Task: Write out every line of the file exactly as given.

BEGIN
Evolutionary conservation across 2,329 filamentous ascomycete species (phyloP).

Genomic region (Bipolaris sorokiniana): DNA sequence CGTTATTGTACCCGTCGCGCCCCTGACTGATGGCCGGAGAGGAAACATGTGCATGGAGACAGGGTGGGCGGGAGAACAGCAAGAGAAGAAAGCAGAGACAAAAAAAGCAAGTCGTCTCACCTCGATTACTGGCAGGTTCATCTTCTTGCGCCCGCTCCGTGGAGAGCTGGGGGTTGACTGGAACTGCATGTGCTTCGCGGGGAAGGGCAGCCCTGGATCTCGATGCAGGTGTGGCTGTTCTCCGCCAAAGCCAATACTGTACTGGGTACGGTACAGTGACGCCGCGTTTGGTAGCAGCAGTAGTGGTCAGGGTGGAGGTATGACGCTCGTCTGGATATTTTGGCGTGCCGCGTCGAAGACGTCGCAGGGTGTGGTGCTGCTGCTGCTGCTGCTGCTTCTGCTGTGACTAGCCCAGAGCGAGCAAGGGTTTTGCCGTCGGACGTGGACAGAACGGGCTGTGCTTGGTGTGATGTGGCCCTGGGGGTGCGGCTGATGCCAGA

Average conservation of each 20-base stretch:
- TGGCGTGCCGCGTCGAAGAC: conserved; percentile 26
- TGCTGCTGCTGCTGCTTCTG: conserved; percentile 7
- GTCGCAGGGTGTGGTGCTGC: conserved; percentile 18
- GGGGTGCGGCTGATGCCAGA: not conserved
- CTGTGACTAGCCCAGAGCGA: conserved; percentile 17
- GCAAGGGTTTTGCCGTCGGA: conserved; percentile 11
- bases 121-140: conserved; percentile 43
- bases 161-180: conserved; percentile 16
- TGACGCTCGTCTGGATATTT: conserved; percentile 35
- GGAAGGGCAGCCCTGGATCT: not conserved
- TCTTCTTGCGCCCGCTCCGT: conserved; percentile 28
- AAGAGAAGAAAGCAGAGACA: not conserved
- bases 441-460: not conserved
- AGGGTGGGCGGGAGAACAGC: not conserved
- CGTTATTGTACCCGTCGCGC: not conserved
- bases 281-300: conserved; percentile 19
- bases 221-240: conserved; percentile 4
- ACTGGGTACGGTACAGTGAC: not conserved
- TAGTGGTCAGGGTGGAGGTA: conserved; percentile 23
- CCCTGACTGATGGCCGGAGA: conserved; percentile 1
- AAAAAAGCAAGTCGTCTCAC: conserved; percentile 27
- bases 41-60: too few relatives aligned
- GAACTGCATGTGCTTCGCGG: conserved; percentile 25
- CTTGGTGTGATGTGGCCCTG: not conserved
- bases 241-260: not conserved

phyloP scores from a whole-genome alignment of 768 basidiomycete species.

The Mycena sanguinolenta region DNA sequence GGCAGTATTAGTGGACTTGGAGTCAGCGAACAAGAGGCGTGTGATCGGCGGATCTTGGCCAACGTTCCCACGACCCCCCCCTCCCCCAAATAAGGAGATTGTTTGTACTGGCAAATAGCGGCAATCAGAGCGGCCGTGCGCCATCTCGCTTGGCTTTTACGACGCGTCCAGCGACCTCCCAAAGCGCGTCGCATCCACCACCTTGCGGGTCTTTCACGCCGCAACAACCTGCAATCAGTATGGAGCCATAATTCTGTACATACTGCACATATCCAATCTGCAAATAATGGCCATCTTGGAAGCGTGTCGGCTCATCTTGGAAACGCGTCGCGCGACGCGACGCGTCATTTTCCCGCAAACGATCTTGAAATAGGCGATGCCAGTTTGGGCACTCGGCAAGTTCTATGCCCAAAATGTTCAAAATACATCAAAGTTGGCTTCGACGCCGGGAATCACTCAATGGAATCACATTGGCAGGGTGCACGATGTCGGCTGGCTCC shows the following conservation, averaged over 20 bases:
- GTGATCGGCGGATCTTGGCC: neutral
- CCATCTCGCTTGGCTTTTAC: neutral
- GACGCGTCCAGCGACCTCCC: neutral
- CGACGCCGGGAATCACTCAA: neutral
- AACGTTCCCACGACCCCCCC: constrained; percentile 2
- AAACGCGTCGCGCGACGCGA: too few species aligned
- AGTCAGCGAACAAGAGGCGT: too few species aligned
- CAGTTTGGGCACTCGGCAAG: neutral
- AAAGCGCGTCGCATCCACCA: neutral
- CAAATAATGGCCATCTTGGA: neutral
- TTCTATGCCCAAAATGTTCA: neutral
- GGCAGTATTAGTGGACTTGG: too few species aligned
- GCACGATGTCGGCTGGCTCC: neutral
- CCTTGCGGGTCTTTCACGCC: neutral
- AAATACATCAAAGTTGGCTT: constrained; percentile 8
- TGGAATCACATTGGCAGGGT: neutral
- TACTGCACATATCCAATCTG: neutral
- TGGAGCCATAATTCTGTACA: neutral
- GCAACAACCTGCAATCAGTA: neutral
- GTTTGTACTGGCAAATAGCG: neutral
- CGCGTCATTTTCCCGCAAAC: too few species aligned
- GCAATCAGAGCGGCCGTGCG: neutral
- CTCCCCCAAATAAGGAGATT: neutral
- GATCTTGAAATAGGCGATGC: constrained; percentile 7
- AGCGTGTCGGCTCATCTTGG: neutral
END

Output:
Evolutionary conservation across 2,329 filamentous ascomycete species (phyloP).

Genomic region (Bipolaris sorokiniana): DNA sequence CGTTATTGTACCCGTCGCGCCCCTGACTGATGGCCGGAGAGGAAACATGTGCATGGAGACAGGGTGGGCGGGAGAACAGCAAGAGAAGAAAGCAGAGACAAAAAAAGCAAGTCGTCTCACCTCGATTACTGGCAGGTTCATCTTCTTGCGCCCGCTCCGTGGAGAGCTGGGGGTTGACTGGAACTGCATGTGCTTCGCGGGGAAGGGCAGCCCTGGATCTCGATGCAGGTGTGGCTGTTCTCCGCCAAAGCCAATACTGTACTGGGTACGGTACAGTGACGCCGCGTTTGGTAGCAGCAGTAGTGGTCAGGGTGGAGGTATGACGCTCGTCTGGATATTTTGGCGTGCCGCGTCGAAGACGTCGCAGGGTGTGGTGCTGCTGCTGCTGCTGCTGCTTCTGCTGTGACTAGCCCAGAGCGAGCAAGGGTTTTGCCGTCGGACGTGGACAGAACGGGCTGTGCTTGGTGTGATGTGGCCCTGGGGGTGCGGCTGATGCCAGA

Average conservation of each 20-base stretch:
- TGGCGTGCCGCGTCGAAGAC: conserved; percentile 26
- TGCTGCTGCTGCTGCTTCTG: conserved; percentile 7
- GTCGCAGGGTGTGGTGCTGC: conserved; percentile 18
- GGGGTGCGGCTGATGCCAGA: not conserved
- CTGTGACTAGCCCAGAGCGA: conserved; percentile 17
- GCAAGGGTTTTGCCGTCGGA: conserved; percentile 11
- bases 121-140: conserved; percentile 43
- bases 161-180: conserved; percentile 16
- TGACGCTCGTCTGGATATTT: conserved; percentile 35
- GGAAGGGCAGCCCTGGATCT: not conserved
- TCTTCTTGCGCCCGCTCCGT: conserved; percentile 28
- AAGAGAAGAAAGCAGAGACA: not conserved
- bases 441-460: not conserved
- AGGGTGGGCGGGAGAACAGC: not conserved
- CGTTATTGTACCCGTCGCGC: not conserved
- bases 281-300: conserved; percentile 19
- bases 221-240: conserved; percentile 4
- ACTGGGTACGGTACAGTGAC: not conserved
- TAGTGGTCAGGGTGGAGGTA: conserved; percentile 23
- CCCTGACTGATGGCCGGAGA: conserved; percentile 1
- AAAAAAGCAAGTCGTCTCAC: conserved; percentile 27
- bases 41-60: too few relatives aligned
- GAACTGCATGTGCTTCGCGG: conserved; percentile 25
- CTTGGTGTGATGTGGCCCTG: not conserved
- bases 241-260: not conserved

phyloP scores from a whole-genome alignment of 768 basidiomycete species.

The Mycena sanguinolenta region DNA sequence GGCAGTATTAGTGGACTTGGAGTCAGCGAACAAGAGGCGTGTGATCGGCGGATCTTGGCCAACGTTCCCACGACCCCCCCCTCCCCCAAATAAGGAGATTGTTTGTACTGGCAAATAGCGGCAATCAGAGCGGCCGTGCGCCATCTCGCTTGGCTTTTACGACGCGTCCAGCGACCTCCCAAAGCGCGTCGCATCCACCACCTTGCGGGTCTTTCACGCCGCAACAACCTGCAATCAGTATGGAGCCATAATTCTGTACATACTGCACATATCCAATCTGCAAATAATGGCCATCTTGGAAGCGTGTCGGCTCATCTTGGAAACGCGTCGCGCGACGCGACGCGTCATTTTCCCGCAAACGATCTTGAAATAGGCGATGCCAGTTTGGGCACTCGGCAAGTTCTATGCCCAAAATGTTCAAAATACATCAAAGTTGGCTTCGACGCCGGGAATCACTCAATGGAATCACATTGGCAGGGTGCACGATGTCGGCTGGCTCC shows the following conservation, averaged over 20 bases:
- GTGATCGGCGGATCTTGGCC: neutral
- CCATCTCGCTTGGCTTTTAC: neutral
- GACGCGTCCAGCGACCTCCC: neutral
- CGACGCCGGGAATCACTCAA: neutral
- AACGTTCCCACGACCCCCCC: constrained; percentile 2
- AAACGCGTCGCGCGACGCGA: too few species aligned
- AGTCAGCGAACAAGAGGCGT: too few species aligned
- CAGTTTGGGCACTCGGCAAG: neutral
- AAAGCGCGTCGCATCCACCA: neutral
- CAAATAATGGCCATCTTGGA: neutral
- TTCTATGCCCAAAATGTTCA: neutral
- GGCAGTATTAGTGGACTTGG: too few species aligned
- GCACGATGTCGGCTGGCTCC: neutral
- CCTTGCGGGTCTTTCACGCC: neutral
- AAATACATCAAAGTTGGCTT: constrained; percentile 8
- TGGAATCACATTGGCAGGGT: neutral
- TACTGCACATATCCAATCTG: neutral
- TGGAGCCATAATTCTGTACA: neutral
- GCAACAACCTGCAATCAGTA: neutral
- GTTTGTACTGGCAAATAGCG: neutral
- CGCGTCATTTTCCCGCAAAC: too few species aligned
- GCAATCAGAGCGGCCGTGCG: neutral
- CTCCCCCAAATAAGGAGATT: neutral
- GATCTTGAAATAGGCGATGC: constrained; percentile 7
- AGCGTGTCGGCTCATCTTGG: neutral